Hey, did you remember that AMC’s The Walking Dead premiered its eighth season this past Sunday? A lot of people did, to the tune of 11.4 million viewers (6.5 million of whom were in the choice demographic of adults 18-49), but an increasing number of people did not. The viewership for the premiere saw a 43% drop from a year ago, though the Season 7 premiere had to its benefit the frustrating yet brilliant marketing play of a cliffhanger resolution. Season 8 had little buzz going into its first frame and the premiere whiffed in its opening hour, giving fans little to talk about and less to be excited about.
As THR reports, the viewership numbers were still big enough to make The Walking Dead TV’s biggest hit in the adults 18-49 demo with a 5.0 rating; only the NFL outpaced it. Still, perhaps the decline is here for the post-apocalyptic zombie drama. The Season 7 premiere, keeping that earlier caveat in mind, was nearly a series high with 17 million viewers and 10.7 million adults 18-49. The series saw its best average viewership numbers back in Season 5 with 20.1 million viewers (13.3 million adults 18-49). Still pretty impressive. However, like all cultural juggernauts, even The Walking Dead will see its numbers decline until the inevitable bump for the final season and series finale, but that’s still a long way away.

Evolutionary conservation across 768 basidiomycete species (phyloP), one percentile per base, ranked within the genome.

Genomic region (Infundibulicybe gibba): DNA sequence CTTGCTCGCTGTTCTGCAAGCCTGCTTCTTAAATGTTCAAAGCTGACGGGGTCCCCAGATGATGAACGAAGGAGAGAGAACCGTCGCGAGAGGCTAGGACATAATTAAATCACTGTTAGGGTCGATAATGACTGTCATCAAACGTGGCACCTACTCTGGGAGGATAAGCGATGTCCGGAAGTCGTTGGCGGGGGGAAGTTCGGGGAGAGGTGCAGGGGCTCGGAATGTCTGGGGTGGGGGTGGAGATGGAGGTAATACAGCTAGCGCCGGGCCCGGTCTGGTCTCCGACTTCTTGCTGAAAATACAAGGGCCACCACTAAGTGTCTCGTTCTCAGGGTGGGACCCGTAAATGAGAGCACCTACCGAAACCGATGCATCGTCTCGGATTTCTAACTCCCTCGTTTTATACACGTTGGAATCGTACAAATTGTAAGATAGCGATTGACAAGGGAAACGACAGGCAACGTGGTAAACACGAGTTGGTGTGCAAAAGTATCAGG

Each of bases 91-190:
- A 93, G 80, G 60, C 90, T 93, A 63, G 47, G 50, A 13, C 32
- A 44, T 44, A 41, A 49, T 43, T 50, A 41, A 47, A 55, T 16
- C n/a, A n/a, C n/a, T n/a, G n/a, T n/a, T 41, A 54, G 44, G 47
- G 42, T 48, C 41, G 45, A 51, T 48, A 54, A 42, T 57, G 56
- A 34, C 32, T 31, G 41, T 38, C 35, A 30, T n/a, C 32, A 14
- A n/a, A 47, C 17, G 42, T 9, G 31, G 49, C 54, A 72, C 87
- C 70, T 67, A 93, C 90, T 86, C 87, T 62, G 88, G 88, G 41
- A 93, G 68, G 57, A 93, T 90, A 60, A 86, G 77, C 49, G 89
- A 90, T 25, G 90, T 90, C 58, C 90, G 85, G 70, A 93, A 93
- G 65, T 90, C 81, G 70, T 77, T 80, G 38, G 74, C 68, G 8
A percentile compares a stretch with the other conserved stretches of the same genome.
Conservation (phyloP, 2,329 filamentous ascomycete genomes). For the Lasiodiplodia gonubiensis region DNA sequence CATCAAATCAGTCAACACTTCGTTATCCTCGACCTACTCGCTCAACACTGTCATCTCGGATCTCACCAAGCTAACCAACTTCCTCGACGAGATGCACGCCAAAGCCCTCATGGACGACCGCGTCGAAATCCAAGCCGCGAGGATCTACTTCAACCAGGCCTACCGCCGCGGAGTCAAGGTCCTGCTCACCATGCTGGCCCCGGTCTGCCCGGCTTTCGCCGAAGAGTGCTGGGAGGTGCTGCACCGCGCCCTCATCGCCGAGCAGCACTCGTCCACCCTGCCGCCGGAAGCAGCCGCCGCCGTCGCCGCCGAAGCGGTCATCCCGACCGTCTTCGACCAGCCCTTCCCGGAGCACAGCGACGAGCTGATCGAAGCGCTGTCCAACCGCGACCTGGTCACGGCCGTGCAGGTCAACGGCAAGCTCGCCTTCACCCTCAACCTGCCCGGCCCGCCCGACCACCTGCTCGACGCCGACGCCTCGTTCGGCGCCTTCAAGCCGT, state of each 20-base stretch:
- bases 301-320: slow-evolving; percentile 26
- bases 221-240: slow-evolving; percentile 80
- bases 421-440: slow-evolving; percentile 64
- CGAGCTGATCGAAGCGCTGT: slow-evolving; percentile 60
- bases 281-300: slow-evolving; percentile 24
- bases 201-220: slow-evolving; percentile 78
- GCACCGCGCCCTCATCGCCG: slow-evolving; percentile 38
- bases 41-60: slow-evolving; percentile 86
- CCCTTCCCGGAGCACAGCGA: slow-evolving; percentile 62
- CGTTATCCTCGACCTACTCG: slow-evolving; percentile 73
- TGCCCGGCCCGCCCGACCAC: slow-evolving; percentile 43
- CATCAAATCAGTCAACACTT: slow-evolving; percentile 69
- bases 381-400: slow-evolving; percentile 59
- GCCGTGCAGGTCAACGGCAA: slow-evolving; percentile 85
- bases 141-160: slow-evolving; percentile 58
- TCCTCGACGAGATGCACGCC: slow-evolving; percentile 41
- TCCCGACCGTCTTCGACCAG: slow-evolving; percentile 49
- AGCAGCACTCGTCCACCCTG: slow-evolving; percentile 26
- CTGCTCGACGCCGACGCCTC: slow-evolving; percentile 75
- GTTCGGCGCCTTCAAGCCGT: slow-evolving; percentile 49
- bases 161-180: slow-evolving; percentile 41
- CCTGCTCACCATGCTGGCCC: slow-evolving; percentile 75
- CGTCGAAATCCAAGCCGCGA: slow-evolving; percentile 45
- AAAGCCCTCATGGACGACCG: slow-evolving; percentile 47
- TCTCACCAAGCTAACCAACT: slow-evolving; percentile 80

Here’s how the average seasonal numbers (live+7) for AMC’s The Walking Dead have shaped up over the years:
- Season 1 - 6.9 million viewers (4.8 million adults 18-49)
- Season 2 - 9.5 million viewers (6.6 million adults 18-49)
- Season 3 - 14.4 million viewers (9.6 million adults 18-49)
- Season 4 - 18.4 million viewers (12.2 million adults 18-49)
- Season 5 - 20.1 million viewers (13.3 million adults 18-49)
- Season 6 - 18.9 million viewers (12.1 million adults 18-49)
- Season 7 - 16.4 million viewers (10.3 million adults 18-49)
These ratings can be paired somewhat with the series’ carousel of showrunners. Frank Darabont got the ball rolling (and has been mired in legal issues nearly the entirety of the show’s run), with executive producer Glen Mazzara taking over for Season 2. By the end of Season 3, the creative team and the network had a difference of opinion in their vision for the show, leading Scott M. Gimple to take over for Season 4 and beyond. Is another showrunner shake-up in the mix? Time (and ratings) will tell.